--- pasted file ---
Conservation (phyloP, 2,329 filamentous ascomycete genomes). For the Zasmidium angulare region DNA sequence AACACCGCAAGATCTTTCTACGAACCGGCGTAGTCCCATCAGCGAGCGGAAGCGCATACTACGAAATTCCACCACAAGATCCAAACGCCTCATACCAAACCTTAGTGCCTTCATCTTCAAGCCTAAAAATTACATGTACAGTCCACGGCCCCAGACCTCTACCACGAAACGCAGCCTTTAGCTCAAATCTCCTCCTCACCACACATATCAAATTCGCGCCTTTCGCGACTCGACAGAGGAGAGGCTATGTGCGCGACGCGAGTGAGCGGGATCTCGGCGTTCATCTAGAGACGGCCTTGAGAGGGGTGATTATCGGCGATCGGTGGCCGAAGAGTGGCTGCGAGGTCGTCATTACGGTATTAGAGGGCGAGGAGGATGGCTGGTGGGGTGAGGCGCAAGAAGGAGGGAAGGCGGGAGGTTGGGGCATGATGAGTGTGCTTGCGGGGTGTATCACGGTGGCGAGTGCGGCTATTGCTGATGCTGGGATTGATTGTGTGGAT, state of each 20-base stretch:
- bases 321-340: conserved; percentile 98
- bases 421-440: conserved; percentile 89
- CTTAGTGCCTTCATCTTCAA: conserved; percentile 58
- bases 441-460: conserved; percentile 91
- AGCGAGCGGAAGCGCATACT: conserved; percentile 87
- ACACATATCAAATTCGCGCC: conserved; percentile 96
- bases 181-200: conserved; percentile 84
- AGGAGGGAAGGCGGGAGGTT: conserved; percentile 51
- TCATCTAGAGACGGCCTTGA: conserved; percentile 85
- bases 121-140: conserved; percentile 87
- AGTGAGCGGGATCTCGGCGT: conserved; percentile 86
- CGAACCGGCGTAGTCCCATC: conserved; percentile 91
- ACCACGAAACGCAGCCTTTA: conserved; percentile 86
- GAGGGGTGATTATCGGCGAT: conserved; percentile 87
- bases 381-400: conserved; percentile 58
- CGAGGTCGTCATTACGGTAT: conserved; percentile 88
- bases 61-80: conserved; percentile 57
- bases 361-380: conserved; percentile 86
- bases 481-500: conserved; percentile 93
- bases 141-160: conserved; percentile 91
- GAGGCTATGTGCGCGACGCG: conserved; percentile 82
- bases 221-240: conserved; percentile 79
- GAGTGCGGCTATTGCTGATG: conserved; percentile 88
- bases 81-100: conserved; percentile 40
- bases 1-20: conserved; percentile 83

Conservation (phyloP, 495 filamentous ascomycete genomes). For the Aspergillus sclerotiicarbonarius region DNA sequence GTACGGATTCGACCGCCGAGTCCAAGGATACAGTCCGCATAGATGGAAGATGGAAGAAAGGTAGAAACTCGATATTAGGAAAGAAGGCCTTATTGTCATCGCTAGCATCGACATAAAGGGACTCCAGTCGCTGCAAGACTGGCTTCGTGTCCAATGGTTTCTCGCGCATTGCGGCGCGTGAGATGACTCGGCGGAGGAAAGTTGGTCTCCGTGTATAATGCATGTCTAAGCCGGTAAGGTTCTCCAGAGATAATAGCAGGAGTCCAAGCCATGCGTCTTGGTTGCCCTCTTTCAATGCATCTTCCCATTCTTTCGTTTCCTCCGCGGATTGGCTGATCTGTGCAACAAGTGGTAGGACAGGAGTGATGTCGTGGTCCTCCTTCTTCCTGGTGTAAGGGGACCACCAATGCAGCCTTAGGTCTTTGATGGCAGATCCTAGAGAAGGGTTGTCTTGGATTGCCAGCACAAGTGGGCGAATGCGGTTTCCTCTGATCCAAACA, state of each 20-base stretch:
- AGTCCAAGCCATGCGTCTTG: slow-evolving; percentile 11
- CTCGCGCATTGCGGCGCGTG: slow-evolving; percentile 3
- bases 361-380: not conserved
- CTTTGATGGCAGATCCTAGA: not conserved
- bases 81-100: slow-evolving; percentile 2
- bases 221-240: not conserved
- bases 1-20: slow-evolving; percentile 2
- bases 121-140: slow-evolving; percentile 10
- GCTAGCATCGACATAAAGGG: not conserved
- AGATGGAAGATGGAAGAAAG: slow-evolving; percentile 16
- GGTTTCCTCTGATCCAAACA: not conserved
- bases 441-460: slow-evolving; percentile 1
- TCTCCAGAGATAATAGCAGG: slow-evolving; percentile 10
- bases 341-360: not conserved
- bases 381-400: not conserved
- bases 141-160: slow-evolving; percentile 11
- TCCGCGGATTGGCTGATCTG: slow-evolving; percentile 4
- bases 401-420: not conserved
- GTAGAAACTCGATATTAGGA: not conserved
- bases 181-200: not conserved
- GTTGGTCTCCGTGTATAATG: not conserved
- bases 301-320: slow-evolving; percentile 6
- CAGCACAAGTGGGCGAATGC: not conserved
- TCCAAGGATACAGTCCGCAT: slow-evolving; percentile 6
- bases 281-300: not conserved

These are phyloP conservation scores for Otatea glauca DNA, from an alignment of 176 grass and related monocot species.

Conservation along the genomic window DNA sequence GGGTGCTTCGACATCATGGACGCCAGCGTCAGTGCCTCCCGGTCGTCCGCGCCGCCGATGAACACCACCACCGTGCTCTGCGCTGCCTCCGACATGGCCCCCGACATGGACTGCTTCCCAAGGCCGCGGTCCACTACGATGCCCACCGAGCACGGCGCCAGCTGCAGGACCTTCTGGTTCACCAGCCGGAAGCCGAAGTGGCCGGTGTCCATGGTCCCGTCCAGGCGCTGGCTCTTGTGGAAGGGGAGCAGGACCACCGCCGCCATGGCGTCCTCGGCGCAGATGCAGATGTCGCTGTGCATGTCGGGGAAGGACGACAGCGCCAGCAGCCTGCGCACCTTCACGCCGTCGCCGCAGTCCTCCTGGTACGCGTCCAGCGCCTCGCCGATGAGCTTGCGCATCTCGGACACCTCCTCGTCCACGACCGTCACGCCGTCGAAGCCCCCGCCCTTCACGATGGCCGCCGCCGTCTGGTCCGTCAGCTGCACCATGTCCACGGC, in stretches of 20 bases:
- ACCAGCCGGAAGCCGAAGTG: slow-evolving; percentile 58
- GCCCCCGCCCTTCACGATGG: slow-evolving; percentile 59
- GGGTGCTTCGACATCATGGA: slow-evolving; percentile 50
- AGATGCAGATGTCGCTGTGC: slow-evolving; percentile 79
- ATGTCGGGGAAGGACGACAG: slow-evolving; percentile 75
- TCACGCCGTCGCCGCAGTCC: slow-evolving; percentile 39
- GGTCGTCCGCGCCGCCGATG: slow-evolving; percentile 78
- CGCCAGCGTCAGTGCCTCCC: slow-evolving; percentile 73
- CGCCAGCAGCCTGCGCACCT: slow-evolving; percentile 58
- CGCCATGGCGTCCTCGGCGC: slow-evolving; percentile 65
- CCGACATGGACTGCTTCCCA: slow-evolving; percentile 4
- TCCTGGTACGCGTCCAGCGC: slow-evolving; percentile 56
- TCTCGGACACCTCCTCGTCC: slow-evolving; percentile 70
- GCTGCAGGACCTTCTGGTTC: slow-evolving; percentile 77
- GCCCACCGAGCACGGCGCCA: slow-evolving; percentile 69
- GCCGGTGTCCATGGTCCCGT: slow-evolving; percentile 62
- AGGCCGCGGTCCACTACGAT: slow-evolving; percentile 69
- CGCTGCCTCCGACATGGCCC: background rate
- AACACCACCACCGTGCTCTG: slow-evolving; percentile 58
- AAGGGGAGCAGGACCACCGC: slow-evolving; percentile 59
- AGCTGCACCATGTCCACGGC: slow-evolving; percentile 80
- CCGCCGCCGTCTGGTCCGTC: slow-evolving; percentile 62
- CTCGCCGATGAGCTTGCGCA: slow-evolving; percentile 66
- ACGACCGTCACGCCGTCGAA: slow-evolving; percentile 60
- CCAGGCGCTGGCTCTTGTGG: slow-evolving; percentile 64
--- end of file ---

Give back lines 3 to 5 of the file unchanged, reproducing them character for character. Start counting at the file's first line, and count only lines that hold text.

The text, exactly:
- bases 421-440: conserved; percentile 89
- CTTAGTGCCTTCATCTTCAA: conserved; percentile 58
- bases 441-460: conserved; percentile 91